In this issue….
Our world is changing fast. Digitalization is transforming business globally. Customers want services in near-real-time. Change is routine and service is expected to be delivered faster and with better value than yesterday. Can the commercial insurance industry keep pace? In future, insurers will need to be fast, lean and smart, but they are not there yet. There is a realization in the industry that innovative tools and solutions (some of them transformative – but costly) will have to be made in order to stay relevant and offer value to customers. New tools will be needed for growing perils like cyber and long-tailed liability risks – “the next asbestos”. A changing climate threatens to upend historic catastrophe models, sparking innovative weather risk solutions. Start-up digital solution providers threaten to disrupt the commercial insurance space. Ways of going to market are changing with the advent of “distributed ledger technologies” like blockchain. Even the role of the underwriter is in question, as automation grows. Tomorrow’s underwriting function will likely be much different than it is today and new skillsets will be required.
Innovation in insurance is the main topic of this issue of Global Risk Dialogue, as it examines some of the ways in which the impact of customer expectations and changing business models will transform the risk business. It also looks at the latest innovations in a number of other industries as well, including the energy, automotive and marine sectors.
Check out the featured articles below:
A new Siemens designed combined cycle gas turbine (CCGT) power plant, nicknamed “Fortuna” and located in Düsseldorf, Germany, that has become a symbol for future-oriented and more environmentally friendly electricity and heat generation. AGCS was the lead insurer on this record setting project.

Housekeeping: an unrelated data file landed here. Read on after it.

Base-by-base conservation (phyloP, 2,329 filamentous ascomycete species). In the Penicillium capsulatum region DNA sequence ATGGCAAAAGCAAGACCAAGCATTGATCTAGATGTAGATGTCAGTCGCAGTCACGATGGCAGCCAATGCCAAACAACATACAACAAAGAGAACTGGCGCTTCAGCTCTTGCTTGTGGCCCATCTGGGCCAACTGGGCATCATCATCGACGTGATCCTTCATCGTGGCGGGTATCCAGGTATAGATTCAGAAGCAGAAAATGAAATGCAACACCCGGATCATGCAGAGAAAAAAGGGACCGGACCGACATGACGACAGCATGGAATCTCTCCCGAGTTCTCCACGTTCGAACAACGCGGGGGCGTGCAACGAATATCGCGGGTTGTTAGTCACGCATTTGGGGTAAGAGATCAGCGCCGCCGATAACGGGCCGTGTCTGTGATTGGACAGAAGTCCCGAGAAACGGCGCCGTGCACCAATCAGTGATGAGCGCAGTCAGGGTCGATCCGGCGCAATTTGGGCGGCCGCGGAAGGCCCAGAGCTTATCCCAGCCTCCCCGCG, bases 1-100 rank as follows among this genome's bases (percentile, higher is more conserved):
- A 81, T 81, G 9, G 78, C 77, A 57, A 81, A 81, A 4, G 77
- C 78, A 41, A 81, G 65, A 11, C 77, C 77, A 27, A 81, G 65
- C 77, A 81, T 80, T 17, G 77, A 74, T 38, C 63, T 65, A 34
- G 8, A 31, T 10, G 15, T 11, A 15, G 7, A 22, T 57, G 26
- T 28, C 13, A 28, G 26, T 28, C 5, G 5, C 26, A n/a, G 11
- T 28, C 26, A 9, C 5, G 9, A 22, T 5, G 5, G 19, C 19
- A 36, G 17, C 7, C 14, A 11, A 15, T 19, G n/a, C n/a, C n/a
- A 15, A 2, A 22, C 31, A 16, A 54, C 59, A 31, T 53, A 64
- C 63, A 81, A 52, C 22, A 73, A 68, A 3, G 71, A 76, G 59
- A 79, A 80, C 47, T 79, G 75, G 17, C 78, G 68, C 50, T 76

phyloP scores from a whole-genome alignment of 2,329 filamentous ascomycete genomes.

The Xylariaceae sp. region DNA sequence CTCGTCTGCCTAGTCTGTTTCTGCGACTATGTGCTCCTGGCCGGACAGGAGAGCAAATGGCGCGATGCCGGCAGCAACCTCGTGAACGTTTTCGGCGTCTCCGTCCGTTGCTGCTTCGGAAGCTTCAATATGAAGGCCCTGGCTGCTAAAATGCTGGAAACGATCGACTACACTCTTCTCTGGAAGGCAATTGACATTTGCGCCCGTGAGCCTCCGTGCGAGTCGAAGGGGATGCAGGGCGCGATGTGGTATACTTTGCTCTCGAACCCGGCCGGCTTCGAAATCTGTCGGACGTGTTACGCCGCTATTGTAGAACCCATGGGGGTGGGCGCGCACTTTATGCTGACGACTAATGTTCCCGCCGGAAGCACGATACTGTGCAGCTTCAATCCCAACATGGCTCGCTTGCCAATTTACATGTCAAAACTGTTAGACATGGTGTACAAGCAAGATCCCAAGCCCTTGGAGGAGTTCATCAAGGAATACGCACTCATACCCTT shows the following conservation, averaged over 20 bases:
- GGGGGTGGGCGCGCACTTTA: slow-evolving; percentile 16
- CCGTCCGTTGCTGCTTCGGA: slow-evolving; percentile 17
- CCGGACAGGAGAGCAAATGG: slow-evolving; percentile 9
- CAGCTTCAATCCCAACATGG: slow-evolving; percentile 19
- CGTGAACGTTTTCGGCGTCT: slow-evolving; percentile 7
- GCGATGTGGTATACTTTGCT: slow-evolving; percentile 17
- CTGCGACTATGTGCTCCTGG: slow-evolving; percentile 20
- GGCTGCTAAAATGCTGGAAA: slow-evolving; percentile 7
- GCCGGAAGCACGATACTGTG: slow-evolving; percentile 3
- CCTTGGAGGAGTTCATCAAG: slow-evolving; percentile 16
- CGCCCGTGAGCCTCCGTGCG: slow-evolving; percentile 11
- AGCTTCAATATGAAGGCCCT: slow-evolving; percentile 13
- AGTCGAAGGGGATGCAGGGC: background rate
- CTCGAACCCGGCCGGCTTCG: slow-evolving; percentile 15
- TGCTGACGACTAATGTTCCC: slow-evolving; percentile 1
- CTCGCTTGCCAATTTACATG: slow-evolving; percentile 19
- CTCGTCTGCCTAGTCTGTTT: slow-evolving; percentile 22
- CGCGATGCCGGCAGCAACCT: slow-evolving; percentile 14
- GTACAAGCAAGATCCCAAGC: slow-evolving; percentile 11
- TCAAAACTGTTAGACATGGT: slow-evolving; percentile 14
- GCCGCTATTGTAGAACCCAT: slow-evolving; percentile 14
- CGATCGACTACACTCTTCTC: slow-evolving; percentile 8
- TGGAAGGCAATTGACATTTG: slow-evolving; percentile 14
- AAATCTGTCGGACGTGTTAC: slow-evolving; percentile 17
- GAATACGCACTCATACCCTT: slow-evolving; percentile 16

Driverless automobiles are already here, but the infrastructure to support them is many years away. Nevertheless, the insurance industry is grappling with future implications of ethics on the road, as liability exposures shift from “human error” to “product error”.
The 14 costliest natural disasters since 1992 are responsible for the loss of over 100,000 lives, with financial losses over $850bn. Most are earthquake related, the majority of which were in Asia. Hurricanes have taken their toll, as well, in the US.
About 90% of the data available today has been generated in the last two years. How does data impact the insurance industry? How can the customer’s journey be enhanced through innovative solutions to make transactions swift, seamless, digital and real-time?
How can innovative risk tools transform the way risks are assessed and insurance claims are investigated and adjusted? There are new tools available to help insureds mitigate casualty, catastrophe and weather risks.
In future, underwriters will be challenged to be data scientists working quicker and analyzing risks more granularly. Today is the time to begin training tomorrow’s underwriters, who will need a whole new set of work skills to excel.
The first steel-reinforced (ferroconcrete) dock to be brought into use in Africa successfully journeyed from the Ukraine to Durban, its almost 9,000 mile journey insured by AGCS. The new dock will add 80 new jobs to the local economy.